Tuesday, March 27, 2012

Ox Cheek Ragu and Braised Artichokes

Today I found myself in Sanagan's Meat Locker.


What started out as a detached observational curiosity has now become a bit silly. Okay, I admit I'm smitten with their piles of meat. According to their website, Laura Calder is a noted customer.  I shop at the same butcher as Laura Calder? Cool. Anyway, I find myself looking in their meat-filled window daily. I've also started doing the math and realizing that I have been eating their meat almost exclusively for the last couple of weeks. Okay, lame fanboy rant - done.

Anyway, I went in today and picked up an ox cheek. I've been meaning to braise one of these since I read a great nineteenth-century recipe from Mrs. Beeton. However, what I opted to do tonight was a bit different - I made a pasta sauce. I'm going to call it a ragu, which is essentially a meat-based pasta sauce. I was extremely pleased with the results and will definitely re-visit this recipe. I accompanied this with some braised artichokes. Although it was only a Tuesday night, I kind of gave myself a tall order with all this stuff. Anyway, here's the run down of what I did. First of all the cheek:

An ox cheek or beef cheek must be the hardest working muscle on the animal. Cow's spend the majority of their waking hours chewing. Chewing, chewing, and chewing. Their cheek muscle is what is powering all this chewing. This muscle is fibrous and completely veined with tough connective tissue. It has a cap of fat which I cut off. Anyway, after cleaning it up a bit,  I sliced it into largish chunks and seared it in in batches in a well-oiled skillet. Then I sweated down some onions and a single diced eggplant. I put the browned meat, the onions and eggplant into my pressure cooker. Then I deglazed the pan with some red wine and that went into the pressure cooker as well. This was followed by a tin of quality tomatoes, a few bay leaves and a few branches of fresh oregano. I seasoned the works a little bit, and on went the lid. Then I turned the fire on and let the pressure cooker do it's spitty-hissing thing for 35 minutes.

Whilst the ox cheek braised, I started sorting out the artichokes. These vegetables require a lot of fiddly cleaning. In fact, I'm not going to go into great detail on how to clean an artichoke, because I don't feel like writing that much, so watch Jacques Pepin do it here. (if you're curious, his last cut is the one I did which retains the stem). Cleaning an artichoke can be a very rewarding and meditative activity once you get the hang of it. I've done it plenty of times, so it's like therapy to me - not work at all, although you'll have a very full food-waste bin by the end of it.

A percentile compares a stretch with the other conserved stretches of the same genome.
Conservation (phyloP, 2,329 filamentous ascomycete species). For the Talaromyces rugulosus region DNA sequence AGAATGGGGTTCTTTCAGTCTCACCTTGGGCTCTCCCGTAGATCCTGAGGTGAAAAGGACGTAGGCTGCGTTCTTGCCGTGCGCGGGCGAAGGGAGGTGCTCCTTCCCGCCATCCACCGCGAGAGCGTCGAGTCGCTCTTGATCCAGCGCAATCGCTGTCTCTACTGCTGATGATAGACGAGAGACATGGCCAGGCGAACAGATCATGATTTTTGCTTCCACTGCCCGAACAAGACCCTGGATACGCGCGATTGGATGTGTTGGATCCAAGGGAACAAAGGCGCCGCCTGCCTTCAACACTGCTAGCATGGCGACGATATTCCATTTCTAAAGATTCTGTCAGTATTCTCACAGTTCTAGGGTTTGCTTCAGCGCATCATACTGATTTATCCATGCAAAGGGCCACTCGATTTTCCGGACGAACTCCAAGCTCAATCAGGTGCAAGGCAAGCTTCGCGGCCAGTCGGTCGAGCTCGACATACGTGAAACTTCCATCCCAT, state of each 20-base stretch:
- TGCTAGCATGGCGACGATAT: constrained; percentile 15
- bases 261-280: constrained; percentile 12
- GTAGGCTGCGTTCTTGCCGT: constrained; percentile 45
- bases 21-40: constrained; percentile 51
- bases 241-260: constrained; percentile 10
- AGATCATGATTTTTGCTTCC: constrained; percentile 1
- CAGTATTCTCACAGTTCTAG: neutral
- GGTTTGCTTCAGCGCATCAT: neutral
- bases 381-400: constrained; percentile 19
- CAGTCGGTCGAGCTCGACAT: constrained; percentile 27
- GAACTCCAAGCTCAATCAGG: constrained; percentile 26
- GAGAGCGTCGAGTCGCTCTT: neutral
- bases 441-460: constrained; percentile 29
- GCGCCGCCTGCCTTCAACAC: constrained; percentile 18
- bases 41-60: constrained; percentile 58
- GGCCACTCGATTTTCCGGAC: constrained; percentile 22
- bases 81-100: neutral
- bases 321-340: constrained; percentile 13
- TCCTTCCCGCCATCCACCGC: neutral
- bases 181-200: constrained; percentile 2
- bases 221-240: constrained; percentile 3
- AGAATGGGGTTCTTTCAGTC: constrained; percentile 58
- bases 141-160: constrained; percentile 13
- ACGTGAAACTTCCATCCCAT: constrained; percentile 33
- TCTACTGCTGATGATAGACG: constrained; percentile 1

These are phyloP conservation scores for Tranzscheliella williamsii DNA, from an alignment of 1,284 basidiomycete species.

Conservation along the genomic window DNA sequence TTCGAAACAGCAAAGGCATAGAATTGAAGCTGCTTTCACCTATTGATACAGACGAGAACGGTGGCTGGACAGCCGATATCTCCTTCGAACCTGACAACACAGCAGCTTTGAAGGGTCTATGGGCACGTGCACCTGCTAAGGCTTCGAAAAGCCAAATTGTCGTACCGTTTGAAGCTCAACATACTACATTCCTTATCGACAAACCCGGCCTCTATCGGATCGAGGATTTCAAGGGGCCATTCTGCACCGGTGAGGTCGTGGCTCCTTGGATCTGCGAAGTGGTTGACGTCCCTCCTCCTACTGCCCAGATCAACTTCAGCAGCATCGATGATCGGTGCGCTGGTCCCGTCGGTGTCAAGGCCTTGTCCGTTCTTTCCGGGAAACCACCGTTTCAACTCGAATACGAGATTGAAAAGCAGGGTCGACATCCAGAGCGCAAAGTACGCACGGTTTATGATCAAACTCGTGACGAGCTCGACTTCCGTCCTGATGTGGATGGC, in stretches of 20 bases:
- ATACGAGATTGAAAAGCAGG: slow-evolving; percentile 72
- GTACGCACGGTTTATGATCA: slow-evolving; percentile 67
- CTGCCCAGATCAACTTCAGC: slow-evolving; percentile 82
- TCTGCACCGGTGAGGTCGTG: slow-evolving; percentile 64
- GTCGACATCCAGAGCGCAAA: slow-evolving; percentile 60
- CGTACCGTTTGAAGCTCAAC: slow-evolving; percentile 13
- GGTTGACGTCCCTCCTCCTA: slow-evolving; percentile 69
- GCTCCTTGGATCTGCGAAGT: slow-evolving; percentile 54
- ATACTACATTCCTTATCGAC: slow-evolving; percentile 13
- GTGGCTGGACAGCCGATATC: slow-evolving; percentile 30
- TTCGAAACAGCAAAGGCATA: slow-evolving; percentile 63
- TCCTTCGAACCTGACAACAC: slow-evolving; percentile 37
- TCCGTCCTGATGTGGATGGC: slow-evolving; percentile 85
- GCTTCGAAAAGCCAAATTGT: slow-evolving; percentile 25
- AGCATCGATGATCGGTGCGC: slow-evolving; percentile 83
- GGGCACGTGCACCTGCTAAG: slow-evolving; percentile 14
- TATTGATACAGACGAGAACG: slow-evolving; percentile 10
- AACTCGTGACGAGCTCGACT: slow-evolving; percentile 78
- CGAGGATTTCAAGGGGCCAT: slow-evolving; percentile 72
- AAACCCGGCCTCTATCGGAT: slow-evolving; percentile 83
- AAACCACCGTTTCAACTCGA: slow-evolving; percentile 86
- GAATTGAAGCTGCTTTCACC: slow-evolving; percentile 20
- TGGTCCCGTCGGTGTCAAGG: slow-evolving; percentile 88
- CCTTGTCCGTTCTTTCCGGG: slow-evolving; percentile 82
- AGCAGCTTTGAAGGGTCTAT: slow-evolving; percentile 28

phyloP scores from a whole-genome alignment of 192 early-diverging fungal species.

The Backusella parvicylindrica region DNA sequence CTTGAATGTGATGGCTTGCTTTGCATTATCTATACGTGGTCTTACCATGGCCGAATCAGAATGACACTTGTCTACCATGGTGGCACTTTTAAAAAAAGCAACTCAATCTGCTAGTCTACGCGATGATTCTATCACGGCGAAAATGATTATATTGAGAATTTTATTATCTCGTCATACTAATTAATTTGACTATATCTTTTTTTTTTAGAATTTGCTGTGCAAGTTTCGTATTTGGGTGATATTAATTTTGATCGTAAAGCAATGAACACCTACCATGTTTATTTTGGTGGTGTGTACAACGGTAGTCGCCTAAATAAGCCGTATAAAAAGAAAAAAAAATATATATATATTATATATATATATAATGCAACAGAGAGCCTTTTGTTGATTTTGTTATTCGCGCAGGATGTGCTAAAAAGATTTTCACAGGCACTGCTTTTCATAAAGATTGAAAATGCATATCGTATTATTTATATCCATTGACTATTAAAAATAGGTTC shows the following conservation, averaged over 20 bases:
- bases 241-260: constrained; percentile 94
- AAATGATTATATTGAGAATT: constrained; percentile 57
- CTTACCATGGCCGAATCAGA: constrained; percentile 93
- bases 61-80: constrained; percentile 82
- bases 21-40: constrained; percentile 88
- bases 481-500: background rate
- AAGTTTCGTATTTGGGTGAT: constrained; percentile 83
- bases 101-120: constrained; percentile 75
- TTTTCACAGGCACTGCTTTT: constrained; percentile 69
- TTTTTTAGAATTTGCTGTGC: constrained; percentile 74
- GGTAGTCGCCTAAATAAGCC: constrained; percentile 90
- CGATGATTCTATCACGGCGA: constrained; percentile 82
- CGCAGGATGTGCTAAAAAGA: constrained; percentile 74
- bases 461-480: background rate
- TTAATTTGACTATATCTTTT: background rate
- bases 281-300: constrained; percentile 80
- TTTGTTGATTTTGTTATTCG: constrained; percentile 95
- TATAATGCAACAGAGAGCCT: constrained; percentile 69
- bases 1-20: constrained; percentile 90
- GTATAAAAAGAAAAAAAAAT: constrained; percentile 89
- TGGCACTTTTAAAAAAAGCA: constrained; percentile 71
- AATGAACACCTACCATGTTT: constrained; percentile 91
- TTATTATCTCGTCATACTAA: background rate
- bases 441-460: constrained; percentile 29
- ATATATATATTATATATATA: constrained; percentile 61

Beautiful artichokes in their natural state

After I have cleaned them  they are braising happily in a fragrant broth
Anyway, once they're all cleaned up, make sure you have a lot of lemon on standby as they can oxidize very quickly and turn a yucky colour. Keep them in a bowl of water with lemon wedges floating in it. When I was ready to cook, I dried them off, lightly seasoned them, and put them cut side down in a skillet with a bit of hot oil. I let them brown slightly then poured in enough water to cover. To the water I added a generous pinch of salt, a bunch of lemon wedges, some fresh thyme and bay leaf. I let them gently simmer away for a good half hour.  Whilst this was happening , I sweated a big whack of button mushrooms in some hot oil and then  I got some fettuccine going in another pot of boiling water - around the same time the ox cheeks were finishing up.

Release the steam valve in the pressure cooker, and once ready, open it up. You'll find a beautiful ragu waiting for you. I have to say, this is one situation for which I feel the pressure cooker is actually superior to a slow natural braise. The ox cheek was tender like butter and amazingly flavourful (arguably the best part of the entire cow), however the tomatoes were still vibrant red and very bright and sweet tasting. I find slow natural braises tend to darken tomatoes and remove the bright acid taste - not the case here. This pressure cooker approach was perfect. Anyway, I shredded the meat and gave everything a good mix. I tossed in the mushrooms and a good bunch of fresh chopped parsley. I poured the ragu generously over the fettuccine with the braised artichokes as a garnish. A trickle of really good olive oil and some dried chilies didn't hurt. I wish I had a picture of the final product, but things were running a bit late and the incessant bawling of the my hungry kids necessitated a premature end to the photo session.

Trust me, I wish  you could only see how awesome it was....

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